Last Sunday’s general elections in Argentina have produced a fragmented Congress: the centre-left Peronists are now the first minority in both houses, the centre-right opposition (if it sticks together) is confirmed as the second force and the far right libertarians led by Javier Milei registered a major advance to become a strong third caucus, according to the official data.
The ruling Unión por la Patria (UxP) coalition, whose presidential candidate Economy Minister Sergio Massa won the first round of the presidential ballot with 36.6 percent, has lost 10 seats in the Chamber of Deputies but will be the lower house’s first minority with 108 of the 257 members (half of whom are renewed every two years).
If Massa wins next month’s run-off, Peronism will need more than a score of opposition deputies to ensure the minimum quorum of 129 deputies in order to open debate on legislative changes.
La Libertad Avanza (LLA), led by Milei whose 29.9 percent qualifies him to compete with Massa in the November 19 run-off, has had only three deputies since the 2021 midterms, including the candidate himself, but that is all set to change. The libertarian party won a further 35 seats last Sunday to total 38, securing representation in no less than 20 of the 24 electoral districts too.
The second force in the lower house should continue to be the centre-right coalition Juntos por el Cambio (JxC), whose candidate Patricia Bullrich failed to reach the run-off with 23.8 percent of the vote.
Their future caucus will number 93 deputies with 56 of their current 118 seats up for renewal this year and only 31 retained.
However, the bloc could split in the wake of Bullrich’s announcement she will back Milei in the run-off. Lawmakers from the Unión Cívica Radical (UCR) and Coalición Cívica-ARI could walk and form independent groupings.
A possible alliance of LLA and JxC deputies, as immediately proposed by Milei after the elections, would ensure them a slender lower house majority over the Peronists in purely numerical terms although the opposition coalition is highly complex.
Elsewhere, the 18 deputies not belonging to any of the three leading coalitions consists of seven dissident Peronists, six provincial party representatives and five leftists.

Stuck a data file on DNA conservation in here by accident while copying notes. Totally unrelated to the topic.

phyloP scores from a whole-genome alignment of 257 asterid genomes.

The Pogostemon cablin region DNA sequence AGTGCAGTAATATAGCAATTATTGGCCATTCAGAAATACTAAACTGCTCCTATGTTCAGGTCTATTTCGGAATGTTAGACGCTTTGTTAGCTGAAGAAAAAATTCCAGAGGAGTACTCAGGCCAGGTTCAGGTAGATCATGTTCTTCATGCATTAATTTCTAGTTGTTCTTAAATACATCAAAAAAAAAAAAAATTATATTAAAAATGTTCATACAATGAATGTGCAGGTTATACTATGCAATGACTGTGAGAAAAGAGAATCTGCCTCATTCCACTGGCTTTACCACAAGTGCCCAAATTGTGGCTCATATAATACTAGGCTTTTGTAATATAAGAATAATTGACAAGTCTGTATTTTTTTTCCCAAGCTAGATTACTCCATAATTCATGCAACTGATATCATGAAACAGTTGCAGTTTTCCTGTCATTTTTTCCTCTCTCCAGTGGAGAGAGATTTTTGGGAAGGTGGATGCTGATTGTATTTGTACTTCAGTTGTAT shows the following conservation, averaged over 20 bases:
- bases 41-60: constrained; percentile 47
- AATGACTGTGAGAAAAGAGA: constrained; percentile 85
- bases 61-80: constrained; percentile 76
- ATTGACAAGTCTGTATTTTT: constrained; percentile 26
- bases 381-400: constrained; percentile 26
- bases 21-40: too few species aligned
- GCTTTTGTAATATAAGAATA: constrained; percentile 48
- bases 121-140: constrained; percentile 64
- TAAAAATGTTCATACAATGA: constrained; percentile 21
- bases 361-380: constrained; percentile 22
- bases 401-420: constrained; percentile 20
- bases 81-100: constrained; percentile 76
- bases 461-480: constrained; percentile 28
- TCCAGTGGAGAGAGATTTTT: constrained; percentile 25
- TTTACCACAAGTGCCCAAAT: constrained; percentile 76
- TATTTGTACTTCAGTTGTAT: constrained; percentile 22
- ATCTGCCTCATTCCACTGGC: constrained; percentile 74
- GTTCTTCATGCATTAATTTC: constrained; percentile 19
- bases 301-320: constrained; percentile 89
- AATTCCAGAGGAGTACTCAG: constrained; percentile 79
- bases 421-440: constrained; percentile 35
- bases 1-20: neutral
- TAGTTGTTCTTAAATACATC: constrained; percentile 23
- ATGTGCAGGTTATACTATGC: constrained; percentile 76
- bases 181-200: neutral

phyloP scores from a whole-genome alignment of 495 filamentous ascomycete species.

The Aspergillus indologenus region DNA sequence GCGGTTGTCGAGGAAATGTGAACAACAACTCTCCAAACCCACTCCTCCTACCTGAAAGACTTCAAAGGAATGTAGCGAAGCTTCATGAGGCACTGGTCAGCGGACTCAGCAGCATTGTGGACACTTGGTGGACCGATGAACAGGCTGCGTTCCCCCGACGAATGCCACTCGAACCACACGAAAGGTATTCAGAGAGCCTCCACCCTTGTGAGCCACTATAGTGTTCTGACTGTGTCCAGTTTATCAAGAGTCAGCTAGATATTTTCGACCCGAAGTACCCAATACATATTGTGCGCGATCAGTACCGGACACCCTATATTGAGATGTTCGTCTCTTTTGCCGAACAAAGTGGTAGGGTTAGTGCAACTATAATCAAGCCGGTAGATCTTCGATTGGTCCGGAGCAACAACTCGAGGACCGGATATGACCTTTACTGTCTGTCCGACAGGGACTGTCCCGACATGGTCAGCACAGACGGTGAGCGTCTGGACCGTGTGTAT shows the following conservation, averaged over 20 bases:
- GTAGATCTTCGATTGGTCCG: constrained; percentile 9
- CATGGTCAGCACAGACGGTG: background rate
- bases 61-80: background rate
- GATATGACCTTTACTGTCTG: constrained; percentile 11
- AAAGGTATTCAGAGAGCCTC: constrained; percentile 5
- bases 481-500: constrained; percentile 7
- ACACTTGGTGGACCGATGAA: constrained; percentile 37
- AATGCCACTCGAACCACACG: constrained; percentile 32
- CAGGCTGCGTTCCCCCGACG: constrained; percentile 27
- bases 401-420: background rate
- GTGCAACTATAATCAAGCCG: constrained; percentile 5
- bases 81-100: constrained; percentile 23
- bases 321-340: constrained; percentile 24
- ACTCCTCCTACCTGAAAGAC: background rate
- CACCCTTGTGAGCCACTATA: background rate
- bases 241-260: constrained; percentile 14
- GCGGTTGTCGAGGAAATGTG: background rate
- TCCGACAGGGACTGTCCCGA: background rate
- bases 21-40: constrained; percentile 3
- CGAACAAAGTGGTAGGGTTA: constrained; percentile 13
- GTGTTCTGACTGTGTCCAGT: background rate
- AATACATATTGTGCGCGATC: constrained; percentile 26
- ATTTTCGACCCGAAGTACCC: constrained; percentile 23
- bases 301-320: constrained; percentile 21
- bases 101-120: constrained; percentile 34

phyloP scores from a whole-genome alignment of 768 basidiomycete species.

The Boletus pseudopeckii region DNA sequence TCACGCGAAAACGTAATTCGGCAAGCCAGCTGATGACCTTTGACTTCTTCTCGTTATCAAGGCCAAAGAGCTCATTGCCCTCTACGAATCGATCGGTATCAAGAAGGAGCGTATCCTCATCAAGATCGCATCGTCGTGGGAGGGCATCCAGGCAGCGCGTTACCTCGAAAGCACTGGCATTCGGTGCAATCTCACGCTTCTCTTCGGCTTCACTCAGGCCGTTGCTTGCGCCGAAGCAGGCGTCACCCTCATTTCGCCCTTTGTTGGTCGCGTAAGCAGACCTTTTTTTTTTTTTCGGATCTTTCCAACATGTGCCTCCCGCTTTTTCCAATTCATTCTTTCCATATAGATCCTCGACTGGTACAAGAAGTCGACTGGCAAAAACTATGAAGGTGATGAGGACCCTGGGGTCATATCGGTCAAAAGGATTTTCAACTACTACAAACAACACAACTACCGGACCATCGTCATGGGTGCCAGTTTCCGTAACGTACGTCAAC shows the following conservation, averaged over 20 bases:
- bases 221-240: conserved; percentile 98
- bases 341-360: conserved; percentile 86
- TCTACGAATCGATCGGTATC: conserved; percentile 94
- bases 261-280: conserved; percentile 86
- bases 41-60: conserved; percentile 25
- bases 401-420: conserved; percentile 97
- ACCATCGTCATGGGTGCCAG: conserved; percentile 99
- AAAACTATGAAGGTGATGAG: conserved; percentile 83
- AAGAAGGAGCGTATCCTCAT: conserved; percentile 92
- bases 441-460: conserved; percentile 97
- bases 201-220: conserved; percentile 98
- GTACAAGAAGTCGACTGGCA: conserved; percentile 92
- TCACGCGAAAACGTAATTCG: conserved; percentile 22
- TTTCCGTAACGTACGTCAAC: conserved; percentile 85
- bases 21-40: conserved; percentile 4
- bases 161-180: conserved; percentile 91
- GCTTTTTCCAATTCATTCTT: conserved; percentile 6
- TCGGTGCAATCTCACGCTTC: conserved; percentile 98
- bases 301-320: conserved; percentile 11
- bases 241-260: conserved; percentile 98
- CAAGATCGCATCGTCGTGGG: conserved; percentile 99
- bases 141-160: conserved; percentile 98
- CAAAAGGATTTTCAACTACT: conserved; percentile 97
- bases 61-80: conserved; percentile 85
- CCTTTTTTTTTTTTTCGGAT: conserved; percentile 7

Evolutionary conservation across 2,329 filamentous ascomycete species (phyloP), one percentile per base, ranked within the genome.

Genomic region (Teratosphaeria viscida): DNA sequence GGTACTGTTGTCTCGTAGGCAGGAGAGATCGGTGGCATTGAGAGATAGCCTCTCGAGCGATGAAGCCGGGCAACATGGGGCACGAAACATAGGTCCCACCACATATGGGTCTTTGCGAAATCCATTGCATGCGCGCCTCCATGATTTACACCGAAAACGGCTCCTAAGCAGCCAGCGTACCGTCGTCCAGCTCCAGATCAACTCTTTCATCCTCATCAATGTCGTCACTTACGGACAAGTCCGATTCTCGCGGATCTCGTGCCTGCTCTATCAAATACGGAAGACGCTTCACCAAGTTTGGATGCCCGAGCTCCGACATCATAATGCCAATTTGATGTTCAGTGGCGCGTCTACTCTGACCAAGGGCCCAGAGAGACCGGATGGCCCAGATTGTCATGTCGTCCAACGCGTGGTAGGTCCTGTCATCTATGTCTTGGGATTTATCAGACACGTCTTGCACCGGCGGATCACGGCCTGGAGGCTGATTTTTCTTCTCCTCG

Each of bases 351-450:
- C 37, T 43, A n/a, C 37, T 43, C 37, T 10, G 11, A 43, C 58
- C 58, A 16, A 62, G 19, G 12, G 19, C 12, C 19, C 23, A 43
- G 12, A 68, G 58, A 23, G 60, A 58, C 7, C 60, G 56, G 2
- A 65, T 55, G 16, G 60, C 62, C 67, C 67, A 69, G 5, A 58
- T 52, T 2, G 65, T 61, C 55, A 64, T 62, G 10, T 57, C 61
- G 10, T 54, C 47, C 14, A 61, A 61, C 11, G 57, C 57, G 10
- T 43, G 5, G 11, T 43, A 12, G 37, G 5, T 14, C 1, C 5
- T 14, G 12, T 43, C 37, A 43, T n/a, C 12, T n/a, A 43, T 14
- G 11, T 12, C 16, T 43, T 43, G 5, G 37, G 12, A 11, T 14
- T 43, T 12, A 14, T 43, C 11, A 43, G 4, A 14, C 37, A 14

At the level of districts, the UxP list in Buenos Aires Province headed by Máximo Kirchner managed to hold 16 of the 19 seats won in the huge Frente de Todos victory of 2019 against most expectations.
JxC and LLA won nine each with leftist Cristian Castillo completing the 35 new deputies. Headed by Cristian Ritondo the JxC deputies-elect also include Mauricio Macri’s 2019 running-mate Miguel Ángel Pichetto.
Topped by the controversial Alberto Benegas Lynch Jr (who urged breaking relations with the Vatican), the list of elected libertarian deputies includes the also controversial influencer Lilia Lemoine and the journalist Marcela Pagano.
In this city the JxC list headed by the ballet dancer Maximiliano Guerra claimed half the 12 seats at stake while UxP took four and the LLA elected two libertarian deputies (the economist Diana Mondino and Oscar Zago).
Most of the 130 new deputies are not household names but they include outgoing Entre Ríos Peronist Governor Gustavo Bordet, current Transport Minister Diego Giuliano (Santa Fe), former Agriculture minister Luis Basterra (Formosa) and libertarian Martín Menem (La Rioja).
Meanwhile in the Senate, the Peronists have displaced JxC as the first majority by clinching 34 of the 72 seats with a net gain of two – but will need 37 senators for quorum.
Under Bullrich’s leadership, the opposition has suffered a disastrous election, dropping to 24 senators after losing nine seats. They were defending seats in all eight provinces renewing three senators each (Buenos Aires, Formosa, Jujuy, La Rioja, Misiones, San Juan, San Luis and Santa Cruz) except San Juan, but could only hang on to one seat each in Buenos Aires (UCR politician Maximiliano Abad) and Misiones.
The biggest casualty was Radical caucus chief Luis Naidenoff in Formosa (displaced by libertarian rancher Francisco Paoltoni) while another major disappointment was striking out completely in a Jujuy Province now entering its third consecutive term of Radical rule.
Almost all their losses were the gain of Milei’s LLA, which now makes its upper house début with eight senators, all of them new to politics. Three dissident Peronists and three provincial party representatives complete the 72 seats.
Quorum is thus not within the reach of any one coalition or even a combo of two, not even a JxC/LLA alliance.
The new senators include current Interior Minister Eduardo ‘Wado’ de Pedro and Unidad Ciudadana caucus chief Juliana Di Tullio (whose seat would have been jeopardised by a continuation of PASO primary trends) in Buenos Aires Province. José Mayans, who heads the other ruling coalition Senate caucus Frente Nacional y Popular, was also re-elected in Formosa.
Outgoing San Juan Peronist Governor Sergio Uñac will now become a senator for his province, which he nevertheless lost to the LLA who claimed the other two seats.
The Kirchnerite cradle of Santa Cruz was almost the only disappointment in a generally positive scenario for the Peronist cause. Outgoing Governor Alicia Kirchner now moves to the Senate like Uñac but failed to take YPF President Pablo González with her.